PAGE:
The Chemistry CLEP exam covers material that is usually taught in a one-year college course in general chemistry. Understanding of the structure and states of matter, reaction types, equations and stoichiometry, equilibrium, kinetics, thermodynamics, and descriptive and experimental chemistry is required, as is the ability to interpret and apply this material to new and unfamiliar problems. During this examination, an online scientific calculator function and a periodic table are available as part of the testing software.
The examination contains approximately 75 questions to be answered in 90 minutes.
A scientific (nongraphing) calculator is built into the exam software and is available to students during the entire testing time. Students are expected to know how and when it’s appropriate to use the calculator.
If you’re planning to take Chemistry prior to January 28, 2018, visit this site for a brief video tutorial and to download a free practice version for a 30-day trial period. Students are expected to download the calculator and become familiar with using it before taking the exam.
If you’re testing after January 28, 2018, it’s possible you’ll see a new version of the scientific calculator, the TI-30XS MultiView™. Information about the new version is available here. Practice with the calculators at both sites because you may get either version in your exam.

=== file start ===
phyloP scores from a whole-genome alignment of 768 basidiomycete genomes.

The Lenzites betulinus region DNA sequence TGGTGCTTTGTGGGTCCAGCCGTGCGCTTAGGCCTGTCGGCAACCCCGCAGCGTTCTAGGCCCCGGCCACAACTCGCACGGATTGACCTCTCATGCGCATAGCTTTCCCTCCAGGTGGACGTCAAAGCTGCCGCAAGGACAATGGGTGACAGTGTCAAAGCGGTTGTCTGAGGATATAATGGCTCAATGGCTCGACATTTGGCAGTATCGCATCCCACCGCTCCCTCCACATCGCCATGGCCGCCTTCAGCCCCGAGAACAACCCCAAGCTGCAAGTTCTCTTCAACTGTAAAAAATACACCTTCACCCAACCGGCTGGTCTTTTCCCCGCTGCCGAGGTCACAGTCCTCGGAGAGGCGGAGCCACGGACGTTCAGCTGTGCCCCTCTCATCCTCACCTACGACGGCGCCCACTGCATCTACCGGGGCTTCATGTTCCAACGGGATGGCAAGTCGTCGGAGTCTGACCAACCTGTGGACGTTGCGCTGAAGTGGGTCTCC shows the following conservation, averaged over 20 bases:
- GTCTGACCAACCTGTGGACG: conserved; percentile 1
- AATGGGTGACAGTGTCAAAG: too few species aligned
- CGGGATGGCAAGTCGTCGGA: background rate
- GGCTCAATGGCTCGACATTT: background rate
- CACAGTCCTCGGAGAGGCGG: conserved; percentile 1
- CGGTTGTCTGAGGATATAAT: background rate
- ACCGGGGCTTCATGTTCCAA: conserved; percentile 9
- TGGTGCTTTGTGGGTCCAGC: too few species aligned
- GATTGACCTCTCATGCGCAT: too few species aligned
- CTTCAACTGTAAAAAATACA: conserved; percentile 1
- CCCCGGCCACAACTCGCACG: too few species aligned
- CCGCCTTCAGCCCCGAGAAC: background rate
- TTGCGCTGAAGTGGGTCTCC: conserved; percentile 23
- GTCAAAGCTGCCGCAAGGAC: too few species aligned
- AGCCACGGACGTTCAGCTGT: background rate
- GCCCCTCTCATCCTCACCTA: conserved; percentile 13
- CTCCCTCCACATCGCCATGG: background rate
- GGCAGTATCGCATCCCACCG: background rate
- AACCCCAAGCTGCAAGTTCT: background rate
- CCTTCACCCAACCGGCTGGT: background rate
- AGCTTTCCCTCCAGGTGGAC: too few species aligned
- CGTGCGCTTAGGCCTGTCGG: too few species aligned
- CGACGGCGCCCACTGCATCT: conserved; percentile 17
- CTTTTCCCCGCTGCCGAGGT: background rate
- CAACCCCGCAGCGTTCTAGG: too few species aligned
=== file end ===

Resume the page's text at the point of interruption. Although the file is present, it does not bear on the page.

Students will find the online scientific calculator helpful in performing calculations (e.g., arithmetic, exponents, roots, logarithms).
Knowledge and Skills Required
Questions on the Chemistry examination require candidates to demonstrate one or more of the following abilities.
- Recall—remember specific facts; demonstrate straightforward knowledge of information and familiarity with terminology
- Application—understand concepts and reformulate information into other equivalent terms; apply knowledge to unfamiliar and/or practical situations; use mathematics to solve chemistry problems
- Interpretation—infer and deduce from data available and integrate information to form conclusions; recognize unstated assumptions
The subject matter of the Chemistry examination is drawn from the following topics. The percentages next to the main topics indicate the approximate percentage of exam questions on that topic.
Structure of Matter (20%)
Atomic theory and atomic structure
- Evidence for the atomic theory
- Atomic masses; determination by chemical and physical means
- Atomic number and mass number; isotopes and mass spectroscopy
- Electron energy levels: atomic spectra, quantum numbers, atomic orbitals